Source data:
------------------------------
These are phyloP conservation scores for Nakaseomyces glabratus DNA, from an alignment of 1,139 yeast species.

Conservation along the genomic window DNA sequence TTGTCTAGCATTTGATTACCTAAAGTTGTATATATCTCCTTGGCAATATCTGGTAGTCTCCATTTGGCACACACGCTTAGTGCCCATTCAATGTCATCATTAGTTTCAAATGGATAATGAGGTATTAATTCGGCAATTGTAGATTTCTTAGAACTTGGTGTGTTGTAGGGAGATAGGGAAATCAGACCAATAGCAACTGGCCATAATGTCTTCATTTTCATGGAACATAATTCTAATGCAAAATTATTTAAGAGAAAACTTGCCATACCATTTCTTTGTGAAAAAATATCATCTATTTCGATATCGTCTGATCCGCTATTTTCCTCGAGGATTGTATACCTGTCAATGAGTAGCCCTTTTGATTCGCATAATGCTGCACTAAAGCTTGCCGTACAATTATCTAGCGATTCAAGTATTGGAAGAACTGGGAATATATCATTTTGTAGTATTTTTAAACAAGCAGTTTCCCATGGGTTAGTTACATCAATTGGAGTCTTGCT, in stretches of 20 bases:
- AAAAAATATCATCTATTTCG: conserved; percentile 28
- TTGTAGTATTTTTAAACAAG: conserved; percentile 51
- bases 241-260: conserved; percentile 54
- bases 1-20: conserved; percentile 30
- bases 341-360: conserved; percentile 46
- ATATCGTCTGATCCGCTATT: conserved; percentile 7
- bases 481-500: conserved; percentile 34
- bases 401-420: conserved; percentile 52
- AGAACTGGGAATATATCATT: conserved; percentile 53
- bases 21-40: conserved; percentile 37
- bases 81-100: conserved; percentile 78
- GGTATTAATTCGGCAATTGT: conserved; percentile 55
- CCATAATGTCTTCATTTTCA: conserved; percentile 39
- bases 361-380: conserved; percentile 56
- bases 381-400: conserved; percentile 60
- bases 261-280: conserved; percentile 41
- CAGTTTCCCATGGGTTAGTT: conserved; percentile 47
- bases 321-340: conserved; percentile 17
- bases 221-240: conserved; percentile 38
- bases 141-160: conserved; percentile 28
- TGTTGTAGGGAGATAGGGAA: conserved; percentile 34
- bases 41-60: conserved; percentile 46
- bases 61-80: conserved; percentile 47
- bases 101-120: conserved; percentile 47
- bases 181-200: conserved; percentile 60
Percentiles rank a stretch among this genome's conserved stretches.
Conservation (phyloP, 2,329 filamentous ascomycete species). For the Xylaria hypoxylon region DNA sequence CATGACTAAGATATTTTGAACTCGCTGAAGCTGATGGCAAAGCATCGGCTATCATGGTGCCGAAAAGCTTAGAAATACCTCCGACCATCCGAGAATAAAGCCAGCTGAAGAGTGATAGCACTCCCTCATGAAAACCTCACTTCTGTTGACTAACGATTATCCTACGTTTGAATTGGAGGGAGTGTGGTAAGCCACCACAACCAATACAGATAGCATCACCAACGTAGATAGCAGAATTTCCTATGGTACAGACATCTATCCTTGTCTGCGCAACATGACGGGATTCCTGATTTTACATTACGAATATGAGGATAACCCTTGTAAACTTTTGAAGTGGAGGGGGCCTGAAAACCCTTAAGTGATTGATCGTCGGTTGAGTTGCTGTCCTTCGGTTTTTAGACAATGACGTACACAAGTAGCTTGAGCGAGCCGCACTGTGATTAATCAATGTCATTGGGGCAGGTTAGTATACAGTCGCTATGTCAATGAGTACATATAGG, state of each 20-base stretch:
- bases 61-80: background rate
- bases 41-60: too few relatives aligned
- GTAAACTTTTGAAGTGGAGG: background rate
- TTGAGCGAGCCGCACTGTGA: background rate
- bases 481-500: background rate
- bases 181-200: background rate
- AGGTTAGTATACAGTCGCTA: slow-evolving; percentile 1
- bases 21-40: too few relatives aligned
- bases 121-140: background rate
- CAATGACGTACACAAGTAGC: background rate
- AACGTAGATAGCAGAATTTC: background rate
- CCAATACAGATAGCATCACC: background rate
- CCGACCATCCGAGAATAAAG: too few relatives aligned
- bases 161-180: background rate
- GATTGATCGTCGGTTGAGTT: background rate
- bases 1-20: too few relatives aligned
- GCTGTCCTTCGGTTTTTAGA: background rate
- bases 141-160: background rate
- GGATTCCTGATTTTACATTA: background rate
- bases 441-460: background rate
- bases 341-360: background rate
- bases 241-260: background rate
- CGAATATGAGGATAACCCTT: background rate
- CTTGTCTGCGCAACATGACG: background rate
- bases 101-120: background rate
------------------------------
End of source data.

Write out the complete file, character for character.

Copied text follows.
These are phyloP conservation scores for Nakaseomyces glabratus DNA, from an alignment of 1,139 yeast species.

Conservation along the genomic window DNA sequence TTGTCTAGCATTTGATTACCTAAAGTTGTATATATCTCCTTGGCAATATCTGGTAGTCTCCATTTGGCACACACGCTTAGTGCCCATTCAATGTCATCATTAGTTTCAAATGGATAATGAGGTATTAATTCGGCAATTGTAGATTTCTTAGAACTTGGTGTGTTGTAGGGAGATAGGGAAATCAGACCAATAGCAACTGGCCATAATGTCTTCATTTTCATGGAACATAATTCTAATGCAAAATTATTTAAGAGAAAACTTGCCATACCATTTCTTTGTGAAAAAATATCATCTATTTCGATATCGTCTGATCCGCTATTTTCCTCGAGGATTGTATACCTGTCAATGAGTAGCCCTTTTGATTCGCATAATGCTGCACTAAAGCTTGCCGTACAATTATCTAGCGATTCAAGTATTGGAAGAACTGGGAATATATCATTTTGTAGTATTTTTAAACAAGCAGTTTCCCATGGGTTAGTTACATCAATTGGAGTCTTGCT, in stretches of 20 bases:
- AAAAAATATCATCTATTTCG: conserved; percentile 28
- TTGTAGTATTTTTAAACAAG: conserved; percentile 51
- bases 241-260: conserved; percentile 54
- bases 1-20: conserved; percentile 30
- bases 341-360: conserved; percentile 46
- ATATCGTCTGATCCGCTATT: conserved; percentile 7
- bases 481-500: conserved; percentile 34
- bases 401-420: conserved; percentile 52
- AGAACTGGGAATATATCATT: conserved; percentile 53
- bases 21-40: conserved; percentile 37
- bases 81-100: conserved; percentile 78
- GGTATTAATTCGGCAATTGT: conserved; percentile 55
- CCATAATGTCTTCATTTTCA: conserved; percentile 39
- bases 361-380: conserved; percentile 56
- bases 381-400: conserved; percentile 60
- bases 261-280: conserved; percentile 41
- CAGTTTCCCATGGGTTAGTT: conserved; percentile 47
- bases 321-340: conserved; percentile 17
- bases 221-240: conserved; percentile 38
- bases 141-160: conserved; percentile 28
- TGTTGTAGGGAGATAGGGAA: conserved; percentile 34
- bases 41-60: conserved; percentile 46
- bases 61-80: conserved; percentile 47
- bases 101-120: conserved; percentile 47
- bases 181-200: conserved; percentile 60
Percentiles rank a stretch among this genome's conserved stretches.
Conservation (phyloP, 2,329 filamentous ascomycete species). For the Xylaria hypoxylon region DNA sequence CATGACTAAGATATTTTGAACTCGCTGAAGCTGATGGCAAAGCATCGGCTATCATGGTGCCGAAAAGCTTAGAAATACCTCCGACCATCCGAGAATAAAGCCAGCTGAAGAGTGATAGCACTCCCTCATGAAAACCTCACTTCTGTTGACTAACGATTATCCTACGTTTGAATTGGAGGGAGTGTGGTAAGCCACCACAACCAATACAGATAGCATCACCAACGTAGATAGCAGAATTTCCTATGGTACAGACATCTATCCTTGTCTGCGCAACATGACGGGATTCCTGATTTTACATTACGAATATGAGGATAACCCTTGTAAACTTTTGAAGTGGAGGGGGCCTGAAAACCCTTAAGTGATTGATCGTCGGTTGAGTTGCTGTCCTTCGGTTTTTAGACAATGACGTACACAAGTAGCTTGAGCGAGCCGCACTGTGATTAATCAATGTCATTGGGGCAGGTTAGTATACAGTCGCTATGTCAATGAGTACATATAGG, state of each 20-base stretch:
- bases 61-80: background rate
- bases 41-60: too few relatives aligned
- GTAAACTTTTGAAGTGGAGG: background rate
- TTGAGCGAGCCGCACTGTGA: background rate
- bases 481-500: background rate
- bases 181-200: background rate
- AGGTTAGTATACAGTCGCTA: slow-evolving; percentile 1
- bases 21-40: too few relatives aligned
- bases 121-140: background rate
- CAATGACGTACACAAGTAGC: background rate
- AACGTAGATAGCAGAATTTC: background rate
- CCAATACAGATAGCATCACC: background rate
- CCGACCATCCGAGAATAAAG: too few relatives aligned
- bases 161-180: background rate
- GATTGATCGTCGGTTGAGTT: background rate
- bases 1-20: too few relatives aligned
- GCTGTCCTTCGGTTTTTAGA: background rate
- bases 141-160: background rate
- GGATTCCTGATTTTACATTA: background rate
- bases 441-460: background rate
- bases 341-360: background rate
- bases 241-260: background rate
- CGAATATGAGGATAACCCTT: background rate
- CTTGTCTGCGCAACATGACG: background rate
- bases 101-120: background rate